The long-awaited Digital Britain report is out, and it includes some interesting surprises. We won't be paying for a copyright quango, but our phones will be taxed to finance next-generation broadband - and while the government isn't keen on criminalising file sharers, ISPs might have no choice but to throttle offenders' connections. Here's what you need to know...
Broadband for everyone
As expected, Digital Britain is committed to broadband for everyone - but not very fast broadband. The Universal Service Commitment will deliver 2Mbps to everybody by 2012, using a combination of fixed-line access, mobile access and possibly satellite access too. To help pay for it, £200 million will be grabbed from the digital switchover underspend and there will be "contributions from other public sector organisations."
Telephone tax for super-fast broadband
The government agrees that there's a real risk that high-speed broadband - such as Virgin's 50Mbps offering - won't be available to everyone, but it doesn't want to distort the market. As a result, it wants to create a Independent Next Generation Fund based on a 50p/month tax on each fixed copper line. This money will be earmarked to ensure that fast broadband reaches "the final third" of homes, and the report's target is 90% market penetration by 2017.
Digital Britain also proposes that housebuilders should "ensure they embed next generation broadband in their plans" and that the government investigates the use of overhead lines to reduce installation costs.
Better mobile networks
The government accepts the recommendations from the interim report, which called for timely clearance of the 800Mhz spectrum band released by TV's digital switchover, reducing networks' grip on existing 2G spectrum and expanding 3G licences indefinitely instead of keeping them to fixed terms. "Some details remain to be verified", but OFCOM will play a role in ensuring networks share resources to improve coverage.
Radio's going digital
DAB's a bit of a disaster so far, so Digital Britain proposes making all our national broadcast radio stations digital-only by 2015. The government will work with the car industry to make sure the majority of cars have DAB receivers by that date, and with the BBC to ensure DAB coverage is at least comparable to FM coverage.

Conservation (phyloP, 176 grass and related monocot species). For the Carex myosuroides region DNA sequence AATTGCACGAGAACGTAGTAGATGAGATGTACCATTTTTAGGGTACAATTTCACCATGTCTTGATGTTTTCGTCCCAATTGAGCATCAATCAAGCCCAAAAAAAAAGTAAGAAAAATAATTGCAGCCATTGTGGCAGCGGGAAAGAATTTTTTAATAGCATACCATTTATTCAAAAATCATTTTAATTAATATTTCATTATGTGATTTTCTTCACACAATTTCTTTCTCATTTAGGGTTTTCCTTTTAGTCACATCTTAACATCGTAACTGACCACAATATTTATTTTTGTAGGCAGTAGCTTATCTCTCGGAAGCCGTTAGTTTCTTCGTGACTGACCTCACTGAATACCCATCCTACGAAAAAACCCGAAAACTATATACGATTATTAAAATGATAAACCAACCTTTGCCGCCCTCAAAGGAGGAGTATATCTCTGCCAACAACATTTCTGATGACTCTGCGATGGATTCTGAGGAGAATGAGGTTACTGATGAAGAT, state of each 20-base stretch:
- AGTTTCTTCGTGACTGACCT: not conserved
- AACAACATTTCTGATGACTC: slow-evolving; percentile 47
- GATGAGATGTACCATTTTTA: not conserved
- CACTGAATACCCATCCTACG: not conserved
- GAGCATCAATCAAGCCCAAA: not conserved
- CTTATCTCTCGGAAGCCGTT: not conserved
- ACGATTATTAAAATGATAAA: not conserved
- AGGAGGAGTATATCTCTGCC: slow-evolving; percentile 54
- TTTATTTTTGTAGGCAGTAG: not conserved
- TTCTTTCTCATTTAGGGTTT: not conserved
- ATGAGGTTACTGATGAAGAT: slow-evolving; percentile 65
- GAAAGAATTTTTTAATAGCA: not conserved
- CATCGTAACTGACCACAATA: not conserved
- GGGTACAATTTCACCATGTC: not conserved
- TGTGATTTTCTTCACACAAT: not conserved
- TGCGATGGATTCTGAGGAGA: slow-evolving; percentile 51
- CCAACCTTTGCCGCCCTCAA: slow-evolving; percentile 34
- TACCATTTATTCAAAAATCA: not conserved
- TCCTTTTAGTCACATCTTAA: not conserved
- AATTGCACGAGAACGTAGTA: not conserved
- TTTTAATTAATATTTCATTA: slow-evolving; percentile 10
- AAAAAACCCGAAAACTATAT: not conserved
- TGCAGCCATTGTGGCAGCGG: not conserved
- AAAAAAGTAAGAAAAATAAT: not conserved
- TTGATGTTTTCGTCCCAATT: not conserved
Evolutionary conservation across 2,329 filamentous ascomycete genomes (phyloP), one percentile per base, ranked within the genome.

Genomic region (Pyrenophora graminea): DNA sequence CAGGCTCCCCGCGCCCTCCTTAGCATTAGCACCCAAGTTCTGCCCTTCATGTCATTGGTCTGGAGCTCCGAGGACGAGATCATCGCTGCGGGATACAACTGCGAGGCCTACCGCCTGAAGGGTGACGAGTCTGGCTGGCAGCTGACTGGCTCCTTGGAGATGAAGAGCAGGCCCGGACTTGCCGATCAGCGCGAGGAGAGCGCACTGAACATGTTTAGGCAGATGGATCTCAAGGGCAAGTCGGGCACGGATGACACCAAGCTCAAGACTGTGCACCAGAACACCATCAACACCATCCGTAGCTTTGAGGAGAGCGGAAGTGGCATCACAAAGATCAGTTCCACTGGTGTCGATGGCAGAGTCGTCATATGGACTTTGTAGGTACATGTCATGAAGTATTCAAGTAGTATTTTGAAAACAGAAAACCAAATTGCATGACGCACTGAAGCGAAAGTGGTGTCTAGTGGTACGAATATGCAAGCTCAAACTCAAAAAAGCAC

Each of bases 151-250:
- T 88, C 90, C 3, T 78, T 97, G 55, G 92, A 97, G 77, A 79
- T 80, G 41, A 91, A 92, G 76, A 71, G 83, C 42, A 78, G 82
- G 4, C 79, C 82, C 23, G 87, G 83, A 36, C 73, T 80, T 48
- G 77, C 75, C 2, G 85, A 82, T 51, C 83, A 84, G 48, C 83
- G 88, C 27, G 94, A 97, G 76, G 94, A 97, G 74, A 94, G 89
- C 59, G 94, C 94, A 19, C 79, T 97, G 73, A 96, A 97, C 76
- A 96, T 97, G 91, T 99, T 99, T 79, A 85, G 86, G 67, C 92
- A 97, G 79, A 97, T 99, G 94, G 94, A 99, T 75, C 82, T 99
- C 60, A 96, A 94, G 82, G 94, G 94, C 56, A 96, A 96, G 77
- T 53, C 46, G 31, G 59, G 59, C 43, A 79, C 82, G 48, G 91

File sharing faff
Surprise surprise, the government doesn't want to criminalise file sharers with an election looming. Instead. Ofcom will make ISPs do two things: notify users if they're being naughty, and for repeat infringers follow "a court-based process of identity release and civil action." If those don't work, the government expects ISPs to implement bandwidth reduction or port blocking.
Good news for games
Previously Digital Britain acted as if the UK games industry doesn't exist, so it's nice to see that "the government has… committed to work with the industry to collect and review the evidence for a tax relief". Anything that stops the games industry brain drain sounds good to us.
If the Universal Service Obligation means everyone's got broadband, then digital government might be possible - so Digital Britain recommends that "online will become the primary means of access" for government services, albeit with some kind of "safety net" for those unable to access the service online.
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Writer, broadcaster, musician and kitchen gadget obsessive Carrie Marshall (Twitter) has been writing about tech since 1998, contributing sage advice and odd opinions to all kinds of magazines and websites as well as writing more than a dozen books. Her memoir, Carrie Kills A Man, is on sale now. She is the singer in Glaswegian rock band HAVR.